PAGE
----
Hib Shortage---Question---Concerned

iVillage Member
Registered: 08-01-2006
Hib Shortage---Question---Concerned
9
Tue, 06-23-2009 - 8:19pm
Hello everyone.
iVillage Member
Registered: 06-16-2009
Wed, 06-24-2009 - 10:05pm

pc= pneumococcus

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iVillage Member
Registered: 07-17-2005
Wed, 06-24-2009 - 9:28pm

pc? Sorry, I'm multi-multi tasking again, it causes the brain to malfunction lol! I'm sure it's one I know...

I'll be back tomorrow, I'm off to watch our president and all his glory tell us about how more spending will magically fix our broken beyond repair healthcare system. The husband made popcorn, I can't wait!!!

I'll be back after I get a chance to read a little about Hib.

iVillage Member
Registered: 10-18-2007
Wed, 06-24-2009 - 9:14pm

Are you nursing? Breastfeeding does have a protective effect against invasive Hib. I'd probably not be concerned, and would likely not pursue the booster... but that's just me.

It's probably worth noting (as crunchy began to, but stopped) that there is some interspecies competition between Hib and S. pneumoniae (and also between s. pneumoniae and s. aureus). The well-intentioned, preventative action of inoculating to remove a single pathogen most assuredly has untoward effects on the microbial populations in the human organism. They are a remarkably complex ecosystem, constantly working together (and against) to maintain homeostasis.

iVillage Member
Registered: 06-16-2009
Wed, 06-24-2009 - 9:03pm
Ah yes the trickle effect, I have read somewhat in depth into this topic.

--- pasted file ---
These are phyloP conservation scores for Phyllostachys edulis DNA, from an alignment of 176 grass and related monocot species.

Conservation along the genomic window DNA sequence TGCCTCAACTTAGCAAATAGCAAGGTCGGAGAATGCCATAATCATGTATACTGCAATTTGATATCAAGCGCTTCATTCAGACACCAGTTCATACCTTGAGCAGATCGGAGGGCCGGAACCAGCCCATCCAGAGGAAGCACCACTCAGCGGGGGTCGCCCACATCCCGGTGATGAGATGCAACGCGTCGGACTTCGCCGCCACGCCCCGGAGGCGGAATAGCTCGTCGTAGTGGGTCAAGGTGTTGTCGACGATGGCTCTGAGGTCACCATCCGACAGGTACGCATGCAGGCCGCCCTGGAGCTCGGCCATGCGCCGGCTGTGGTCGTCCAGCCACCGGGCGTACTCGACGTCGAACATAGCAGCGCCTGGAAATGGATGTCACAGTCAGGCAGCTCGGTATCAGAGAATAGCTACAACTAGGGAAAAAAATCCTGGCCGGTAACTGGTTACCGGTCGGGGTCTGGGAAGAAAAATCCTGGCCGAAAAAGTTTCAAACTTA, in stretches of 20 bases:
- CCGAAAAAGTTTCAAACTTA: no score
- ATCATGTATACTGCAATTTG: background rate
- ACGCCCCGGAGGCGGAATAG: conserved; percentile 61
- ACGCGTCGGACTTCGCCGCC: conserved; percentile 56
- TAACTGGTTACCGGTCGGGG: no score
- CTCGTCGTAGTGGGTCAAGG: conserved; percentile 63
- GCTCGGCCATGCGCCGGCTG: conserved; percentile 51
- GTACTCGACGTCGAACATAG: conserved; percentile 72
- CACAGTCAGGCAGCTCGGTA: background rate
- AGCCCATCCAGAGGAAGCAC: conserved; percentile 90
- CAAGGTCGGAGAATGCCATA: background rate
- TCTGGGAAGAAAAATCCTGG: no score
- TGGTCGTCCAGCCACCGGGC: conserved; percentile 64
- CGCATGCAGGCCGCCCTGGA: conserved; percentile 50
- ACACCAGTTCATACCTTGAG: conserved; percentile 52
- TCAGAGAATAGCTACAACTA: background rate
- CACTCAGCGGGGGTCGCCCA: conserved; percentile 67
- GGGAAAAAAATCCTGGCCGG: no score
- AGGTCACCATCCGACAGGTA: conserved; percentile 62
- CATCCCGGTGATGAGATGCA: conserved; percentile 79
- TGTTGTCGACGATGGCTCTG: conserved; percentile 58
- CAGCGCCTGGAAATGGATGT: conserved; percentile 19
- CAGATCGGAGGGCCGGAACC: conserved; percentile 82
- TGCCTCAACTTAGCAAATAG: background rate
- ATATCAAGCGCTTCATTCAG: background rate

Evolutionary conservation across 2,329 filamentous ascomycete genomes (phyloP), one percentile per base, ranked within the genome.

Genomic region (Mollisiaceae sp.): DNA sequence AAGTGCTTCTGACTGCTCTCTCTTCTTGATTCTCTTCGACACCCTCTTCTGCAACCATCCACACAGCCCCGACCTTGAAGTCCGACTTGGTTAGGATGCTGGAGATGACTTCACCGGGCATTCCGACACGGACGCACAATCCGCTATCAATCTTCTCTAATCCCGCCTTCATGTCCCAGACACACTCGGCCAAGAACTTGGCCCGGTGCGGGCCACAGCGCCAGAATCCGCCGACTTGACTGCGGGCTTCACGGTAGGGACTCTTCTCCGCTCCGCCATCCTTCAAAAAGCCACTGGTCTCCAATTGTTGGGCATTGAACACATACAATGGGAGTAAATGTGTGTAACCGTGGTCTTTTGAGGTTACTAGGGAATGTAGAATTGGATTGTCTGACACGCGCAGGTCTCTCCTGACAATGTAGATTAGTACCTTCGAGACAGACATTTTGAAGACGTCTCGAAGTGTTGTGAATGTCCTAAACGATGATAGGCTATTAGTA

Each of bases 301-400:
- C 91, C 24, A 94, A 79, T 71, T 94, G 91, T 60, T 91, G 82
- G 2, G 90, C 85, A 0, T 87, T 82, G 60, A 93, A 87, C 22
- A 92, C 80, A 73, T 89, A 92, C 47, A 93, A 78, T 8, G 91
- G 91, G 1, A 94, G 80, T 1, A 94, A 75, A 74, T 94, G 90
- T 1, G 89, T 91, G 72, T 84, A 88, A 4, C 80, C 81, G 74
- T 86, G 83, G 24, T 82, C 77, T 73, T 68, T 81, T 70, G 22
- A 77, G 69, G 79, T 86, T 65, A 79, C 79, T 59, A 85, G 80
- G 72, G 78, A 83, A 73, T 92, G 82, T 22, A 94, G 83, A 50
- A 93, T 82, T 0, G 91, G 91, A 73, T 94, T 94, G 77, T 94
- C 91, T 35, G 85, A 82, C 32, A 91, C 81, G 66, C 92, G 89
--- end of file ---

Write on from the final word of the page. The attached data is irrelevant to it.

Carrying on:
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iVillage Member
Registered: 07-17-2005
Wed, 06-24-2009 - 8:51pm

Actually I was speaking tongue and cheek :)

I thought Hib was for the same disease as Menactra...I guess all this talk about both and I've got my facts crossed. I need to pay better attention. I need to make myself a spreadsheet so I can see the two side-by-side.

"Personally I wonder why that is- why other countries choose to opt out of this one. I have been waiting to come across the reasoning-"

I *can* answer that one! :)

Hib is not a threat in developed countries where homes are clean and disease doesn't have optimal opportunity. Because other countries were not using the other vaccines as often as we do in the states, nor were they using as *many* vaccines, or on the same age groups...the cases of Hib in those countries never spiked like they did here.

They spiked here because of mass vaccination (for twice as many diseases as those other countries vaccinated for).